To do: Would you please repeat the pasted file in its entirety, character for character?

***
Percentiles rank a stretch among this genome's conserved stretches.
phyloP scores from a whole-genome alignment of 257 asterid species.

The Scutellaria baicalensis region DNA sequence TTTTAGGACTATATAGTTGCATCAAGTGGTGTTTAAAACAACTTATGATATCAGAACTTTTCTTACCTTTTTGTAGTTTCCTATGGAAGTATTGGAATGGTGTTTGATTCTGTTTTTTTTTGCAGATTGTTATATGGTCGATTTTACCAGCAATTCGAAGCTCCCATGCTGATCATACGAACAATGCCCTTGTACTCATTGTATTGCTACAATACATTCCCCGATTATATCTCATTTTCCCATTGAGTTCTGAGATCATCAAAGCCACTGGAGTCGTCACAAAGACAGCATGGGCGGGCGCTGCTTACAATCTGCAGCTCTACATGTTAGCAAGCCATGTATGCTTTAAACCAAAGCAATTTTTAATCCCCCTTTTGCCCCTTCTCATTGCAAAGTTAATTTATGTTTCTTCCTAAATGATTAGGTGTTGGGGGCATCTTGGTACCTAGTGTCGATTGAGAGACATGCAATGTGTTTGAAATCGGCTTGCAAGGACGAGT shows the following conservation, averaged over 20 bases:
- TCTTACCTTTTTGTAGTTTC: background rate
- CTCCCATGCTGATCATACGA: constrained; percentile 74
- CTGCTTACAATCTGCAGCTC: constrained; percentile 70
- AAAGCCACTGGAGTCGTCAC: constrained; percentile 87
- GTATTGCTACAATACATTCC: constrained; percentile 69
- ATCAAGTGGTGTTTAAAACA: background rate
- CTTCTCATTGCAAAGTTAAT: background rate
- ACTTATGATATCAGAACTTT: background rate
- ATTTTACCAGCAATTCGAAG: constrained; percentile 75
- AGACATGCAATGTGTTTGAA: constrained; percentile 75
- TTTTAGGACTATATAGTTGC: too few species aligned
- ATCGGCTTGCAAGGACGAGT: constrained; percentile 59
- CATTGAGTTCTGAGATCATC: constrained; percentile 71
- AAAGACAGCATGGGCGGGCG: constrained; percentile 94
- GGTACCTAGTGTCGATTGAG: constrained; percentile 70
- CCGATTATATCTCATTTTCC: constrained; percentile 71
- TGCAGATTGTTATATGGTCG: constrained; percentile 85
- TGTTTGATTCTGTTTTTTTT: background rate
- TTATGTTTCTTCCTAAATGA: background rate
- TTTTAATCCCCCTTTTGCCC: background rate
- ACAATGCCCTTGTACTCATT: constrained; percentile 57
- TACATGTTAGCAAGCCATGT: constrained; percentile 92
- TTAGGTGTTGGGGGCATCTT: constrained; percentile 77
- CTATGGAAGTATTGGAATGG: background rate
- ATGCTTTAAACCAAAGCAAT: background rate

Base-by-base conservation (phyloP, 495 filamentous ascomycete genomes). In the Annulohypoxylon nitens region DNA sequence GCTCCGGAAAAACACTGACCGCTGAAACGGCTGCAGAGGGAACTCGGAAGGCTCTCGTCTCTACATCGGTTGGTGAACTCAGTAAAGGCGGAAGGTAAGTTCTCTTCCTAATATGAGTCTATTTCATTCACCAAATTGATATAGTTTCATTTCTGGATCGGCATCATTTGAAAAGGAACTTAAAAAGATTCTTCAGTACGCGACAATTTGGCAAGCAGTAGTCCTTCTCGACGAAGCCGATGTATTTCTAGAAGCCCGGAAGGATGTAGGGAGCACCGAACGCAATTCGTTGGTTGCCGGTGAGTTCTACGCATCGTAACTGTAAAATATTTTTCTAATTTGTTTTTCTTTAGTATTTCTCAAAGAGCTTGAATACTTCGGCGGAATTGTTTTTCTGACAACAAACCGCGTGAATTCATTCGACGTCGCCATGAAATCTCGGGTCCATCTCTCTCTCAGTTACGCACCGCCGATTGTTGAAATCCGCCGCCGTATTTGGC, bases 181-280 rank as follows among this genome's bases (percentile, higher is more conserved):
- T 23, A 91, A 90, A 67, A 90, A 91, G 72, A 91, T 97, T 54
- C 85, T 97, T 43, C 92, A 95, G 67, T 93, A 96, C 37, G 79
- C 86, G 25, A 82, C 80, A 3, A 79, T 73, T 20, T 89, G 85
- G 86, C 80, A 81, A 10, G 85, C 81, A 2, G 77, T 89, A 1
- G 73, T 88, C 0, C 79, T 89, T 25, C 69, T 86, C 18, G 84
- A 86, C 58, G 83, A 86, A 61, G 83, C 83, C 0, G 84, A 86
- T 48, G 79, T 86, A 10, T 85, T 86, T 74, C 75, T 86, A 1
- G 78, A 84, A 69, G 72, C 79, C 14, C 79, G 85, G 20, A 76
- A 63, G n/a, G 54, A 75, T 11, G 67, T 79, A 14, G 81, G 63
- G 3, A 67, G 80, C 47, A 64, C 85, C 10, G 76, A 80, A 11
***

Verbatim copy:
Percentiles rank a stretch among this genome's conserved stretches.
phyloP scores from a whole-genome alignment of 257 asterid species.

The Scutellaria baicalensis region DNA sequence TTTTAGGACTATATAGTTGCATCAAGTGGTGTTTAAAACAACTTATGATATCAGAACTTTTCTTACCTTTTTGTAGTTTCCTATGGAAGTATTGGAATGGTGTTTGATTCTGTTTTTTTTTGCAGATTGTTATATGGTCGATTTTACCAGCAATTCGAAGCTCCCATGCTGATCATACGAACAATGCCCTTGTACTCATTGTATTGCTACAATACATTCCCCGATTATATCTCATTTTCCCATTGAGTTCTGAGATCATCAAAGCCACTGGAGTCGTCACAAAGACAGCATGGGCGGGCGCTGCTTACAATCTGCAGCTCTACATGTTAGCAAGCCATGTATGCTTTAAACCAAAGCAATTTTTAATCCCCCTTTTGCCCCTTCTCATTGCAAAGTTAATTTATGTTTCTTCCTAAATGATTAGGTGTTGGGGGCATCTTGGTACCTAGTGTCGATTGAGAGACATGCAATGTGTTTGAAATCGGCTTGCAAGGACGAGT shows the following conservation, averaged over 20 bases:
- TCTTACCTTTTTGTAGTTTC: background rate
- CTCCCATGCTGATCATACGA: constrained; percentile 74
- CTGCTTACAATCTGCAGCTC: constrained; percentile 70
- AAAGCCACTGGAGTCGTCAC: constrained; percentile 87
- GTATTGCTACAATACATTCC: constrained; percentile 69
- ATCAAGTGGTGTTTAAAACA: background rate
- CTTCTCATTGCAAAGTTAAT: background rate
- ACTTATGATATCAGAACTTT: background rate
- ATTTTACCAGCAATTCGAAG: constrained; percentile 75
- AGACATGCAATGTGTTTGAA: constrained; percentile 75
- TTTTAGGACTATATAGTTGC: too few species aligned
- ATCGGCTTGCAAGGACGAGT: constrained; percentile 59
- CATTGAGTTCTGAGATCATC: constrained; percentile 71
- AAAGACAGCATGGGCGGGCG: constrained; percentile 94
- GGTACCTAGTGTCGATTGAG: constrained; percentile 70
- CCGATTATATCTCATTTTCC: constrained; percentile 71
- TGCAGATTGTTATATGGTCG: constrained; percentile 85
- TGTTTGATTCTGTTTTTTTT: background rate
- TTATGTTTCTTCCTAAATGA: background rate
- TTTTAATCCCCCTTTTGCCC: background rate
- ACAATGCCCTTGTACTCATT: constrained; percentile 57
- TACATGTTAGCAAGCCATGT: constrained; percentile 92
- TTAGGTGTTGGGGGCATCTT: constrained; percentile 77
- CTATGGAAGTATTGGAATGG: background rate
- ATGCTTTAAACCAAAGCAAT: background rate

Base-by-base conservation (phyloP, 495 filamentous ascomycete genomes). In the Annulohypoxylon nitens region DNA sequence GCTCCGGAAAAACACTGACCGCTGAAACGGCTGCAGAGGGAACTCGGAAGGCTCTCGTCTCTACATCGGTTGGTGAACTCAGTAAAGGCGGAAGGTAAGTTCTCTTCCTAATATGAGTCTATTTCATTCACCAAATTGATATAGTTTCATTTCTGGATCGGCATCATTTGAAAAGGAACTTAAAAAGATTCTTCAGTACGCGACAATTTGGCAAGCAGTAGTCCTTCTCGACGAAGCCGATGTATTTCTAGAAGCCCGGAAGGATGTAGGGAGCACCGAACGCAATTCGTTGGTTGCCGGTGAGTTCTACGCATCGTAACTGTAAAATATTTTTCTAATTTGTTTTTCTTTAGTATTTCTCAAAGAGCTTGAATACTTCGGCGGAATTGTTTTTCTGACAACAAACCGCGTGAATTCATTCGACGTCGCCATGAAATCTCGGGTCCATCTCTCTCTCAGTTACGCACCGCCGATTGTTGAAATCCGCCGCCGTATTTGGC, bases 181-280 rank as follows among this genome's bases (percentile, higher is more conserved):
- T 23, A 91, A 90, A 67, A 90, A 91, G 72, A 91, T 97, T 54
- C 85, T 97, T 43, C 92, A 95, G 67, T 93, A 96, C 37, G 79
- C 86, G 25, A 82, C 80, A 3, A 79, T 73, T 20, T 89, G 85
- G 86, C 80, A 81, A 10, G 85, C 81, A 2, G 77, T 89, A 1
- G 73, T 88, C 0, C 79, T 89, T 25, C 69, T 86, C 18, G 84
- A 86, C 58, G 83, A 86, A 61, G 83, C 83, C 0, G 84, A 86
- T 48, G 79, T 86, A 10, T 85, T 86, T 74, C 75, T 86, A 1
- G 78, A 84, A 69, G 72, C 79, C 14, C 79, G 85, G 20, A 76
- A 63, G n/a, G 54, A 75, T 11, G 67, T 79, A 14, G 81, G 63
- G 3, A 67, G 80, C 47, A 64, C 85, C 10, G 76, A 80, A 11